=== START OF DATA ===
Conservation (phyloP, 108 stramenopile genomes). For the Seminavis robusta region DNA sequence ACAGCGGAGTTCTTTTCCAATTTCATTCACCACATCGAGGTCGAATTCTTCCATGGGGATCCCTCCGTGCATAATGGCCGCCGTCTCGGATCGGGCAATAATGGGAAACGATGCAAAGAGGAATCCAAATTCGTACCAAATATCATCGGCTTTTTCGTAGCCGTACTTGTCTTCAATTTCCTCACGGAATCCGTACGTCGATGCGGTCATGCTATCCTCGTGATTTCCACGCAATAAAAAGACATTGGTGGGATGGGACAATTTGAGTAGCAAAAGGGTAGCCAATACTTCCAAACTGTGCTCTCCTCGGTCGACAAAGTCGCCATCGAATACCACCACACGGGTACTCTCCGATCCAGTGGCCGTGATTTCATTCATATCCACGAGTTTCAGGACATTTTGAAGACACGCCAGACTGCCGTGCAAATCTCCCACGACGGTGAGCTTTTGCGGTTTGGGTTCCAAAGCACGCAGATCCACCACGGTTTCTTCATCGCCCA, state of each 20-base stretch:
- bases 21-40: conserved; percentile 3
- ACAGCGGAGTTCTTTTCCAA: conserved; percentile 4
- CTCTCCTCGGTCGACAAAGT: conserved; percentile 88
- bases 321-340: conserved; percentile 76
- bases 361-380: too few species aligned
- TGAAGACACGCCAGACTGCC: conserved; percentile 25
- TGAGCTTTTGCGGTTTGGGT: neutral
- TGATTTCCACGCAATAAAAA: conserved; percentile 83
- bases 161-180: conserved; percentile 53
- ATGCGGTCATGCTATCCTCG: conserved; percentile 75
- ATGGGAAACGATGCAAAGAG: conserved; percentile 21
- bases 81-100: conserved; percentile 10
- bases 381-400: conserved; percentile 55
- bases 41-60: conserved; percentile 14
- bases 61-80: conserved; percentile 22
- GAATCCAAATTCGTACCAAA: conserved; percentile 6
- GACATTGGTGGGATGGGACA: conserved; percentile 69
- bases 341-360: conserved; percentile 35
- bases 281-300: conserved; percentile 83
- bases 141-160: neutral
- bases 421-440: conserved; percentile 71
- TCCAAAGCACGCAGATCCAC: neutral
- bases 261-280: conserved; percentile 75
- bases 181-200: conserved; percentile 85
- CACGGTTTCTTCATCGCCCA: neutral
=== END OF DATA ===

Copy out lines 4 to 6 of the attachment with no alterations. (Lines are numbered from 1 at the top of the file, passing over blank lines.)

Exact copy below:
- CTCTCCTCGGTCGACAAAGT: conserved; percentile 88
- bases 321-340: conserved; percentile 76
- bases 361-380: too few species aligned